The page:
Yesterday on my way to collect a customer for a half day tour to Woburn Abbey, I found myself with 15 minutes to spare so I took the opportunity to visit my old childhood park, somewhere I had only visited once in the last ten years and that being seven years ago.
It is only a very small park, not much more than a field with some strong sturdy oaks at one end and a small play-ground with swings, a roundabout and a see-saw. Very basic stuff.
I used to visit this park every day, some days several times a day. It didn’t matter what the season was. A gloriously sunny summer would see countless games of football, Frisbee throwing and sometimes less than successful attempts to fly a kite. Not that I’m not a great kite maker and flyer but that there was usually insufficient space and wind to fly a kite there.
If I had visited today or indeed almost any day in the last 4 months then I would have seen the park in full-on summer mode but as it happened at 8.45am yesterday morning, it was damp and overcast. Almost an October half-term feeling but with none of the excitement of Halloween and Bonfire night to look forward to.
The park was a 15 minute walk from home but in the hot summers of the 80’s it was always a bit of a trek, especially if we went back up the hill to avoid the rather lonely lane through the allotments.
Until I was a teenager I would come here with my grandparents sometimes for a walk out and a bit of fun. At other times I’d come with my mother and brother for some football and a run-around.
To be honest, my mother was a lot of things but bless her, sporty was never one of them so her playing football involved a rather feeble kick that might move the ball a few feet rather than half a park that we were looking for. She was a lot better with Frisbee but again her decision to move more than a footstep meant that more often than not the games were always a stop-start affair.
When I was older I would visit the park with my friends. We were perhaps the last generation able to find fun away from the computer screen (though we did plenty of that) and just invent games with balls, sticks and some imagination.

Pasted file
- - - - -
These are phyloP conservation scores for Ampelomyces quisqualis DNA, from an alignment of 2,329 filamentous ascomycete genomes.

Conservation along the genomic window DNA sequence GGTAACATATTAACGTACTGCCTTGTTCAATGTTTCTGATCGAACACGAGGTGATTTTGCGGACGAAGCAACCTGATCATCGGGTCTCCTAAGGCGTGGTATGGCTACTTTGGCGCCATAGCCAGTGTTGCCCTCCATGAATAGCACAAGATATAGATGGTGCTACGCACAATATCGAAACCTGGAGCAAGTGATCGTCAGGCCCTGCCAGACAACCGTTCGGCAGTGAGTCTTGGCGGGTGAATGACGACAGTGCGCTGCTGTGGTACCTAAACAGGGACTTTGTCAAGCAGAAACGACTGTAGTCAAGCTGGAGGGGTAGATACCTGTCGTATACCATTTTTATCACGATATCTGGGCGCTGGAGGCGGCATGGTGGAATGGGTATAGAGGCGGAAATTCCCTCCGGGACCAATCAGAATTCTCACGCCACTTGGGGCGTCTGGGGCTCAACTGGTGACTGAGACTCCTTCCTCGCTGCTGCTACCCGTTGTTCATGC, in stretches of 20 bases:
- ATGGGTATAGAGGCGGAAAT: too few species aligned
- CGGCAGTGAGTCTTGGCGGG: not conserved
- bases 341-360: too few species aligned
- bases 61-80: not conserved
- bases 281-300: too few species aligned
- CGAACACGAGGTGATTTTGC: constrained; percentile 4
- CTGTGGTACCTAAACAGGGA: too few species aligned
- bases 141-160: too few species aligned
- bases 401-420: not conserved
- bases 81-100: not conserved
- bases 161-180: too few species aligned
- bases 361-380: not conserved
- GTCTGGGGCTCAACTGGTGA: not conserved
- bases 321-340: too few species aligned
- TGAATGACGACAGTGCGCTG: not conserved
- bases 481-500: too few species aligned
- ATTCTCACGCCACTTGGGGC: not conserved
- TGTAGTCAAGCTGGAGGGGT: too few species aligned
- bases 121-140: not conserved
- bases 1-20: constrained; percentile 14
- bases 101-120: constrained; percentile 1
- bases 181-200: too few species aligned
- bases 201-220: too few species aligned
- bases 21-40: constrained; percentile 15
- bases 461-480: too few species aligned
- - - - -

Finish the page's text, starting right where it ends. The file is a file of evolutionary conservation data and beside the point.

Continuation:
The park was a great place to ride our bikes. As well as general riding and running we would play variations of polo and also a game best described as ramming where in a self contained area you weren’t allowed to put your foot down or go outside the boundary. Sometimes the only way to win would be to literally ram your opponent and like how a police car has to have a certain amount of skill to bring a car chase to a halt, it was much the same on bikes. Sometimes with a fine sense of balance you could stay upright on your bike longer than your attacker who would wobble and be forced to put their foot on the ground or just as often fall over.
Another game we played was British Bulldog, a game that was always competitive and increasingly violent as we got bigger but that was part of the fun. It is sad these days to see the parks all empty of children unless in prescribed activities playing tennis or cricket or crazy golf. Our crazy golf was a stick and a pebble.
Cricket was also an option but not one we did often. Partially because not everyone knew the rules and those that did had little luck enforcing them on those who thought they were simply cheating. Mostly though because I think few could be bothered to run al around the field in the heat when they were fielders whilst the batsman just stood still and made everyone else suffer.
The area behind the playground now has some expensive and exclusive homes but until my teenage years it was common woodland. A great place for tree-climbing, exploring, hide and seek and also general war-games with our imitation guns and robin hood. A small cabal of us, inspired by the Robin of Sherwood TV series. We became experts at stripping down branches to make swords, smaller sticks would be throw-able daggers and making our own wooden bows and arrows. We all had great fun and our potentially very violent games were always in good-spirit. The thought of actually stabbing someone for real never entered our minds, so unlike some similar aged children today. No-one ever bothered about our guns either. The only people we were looking for was WW2 era Nazi’s who sometimes just happened to take on the form of joggers, walkers and eerily the Luftwaffe used to disguise themselves as flying birds. That’s imagination for you.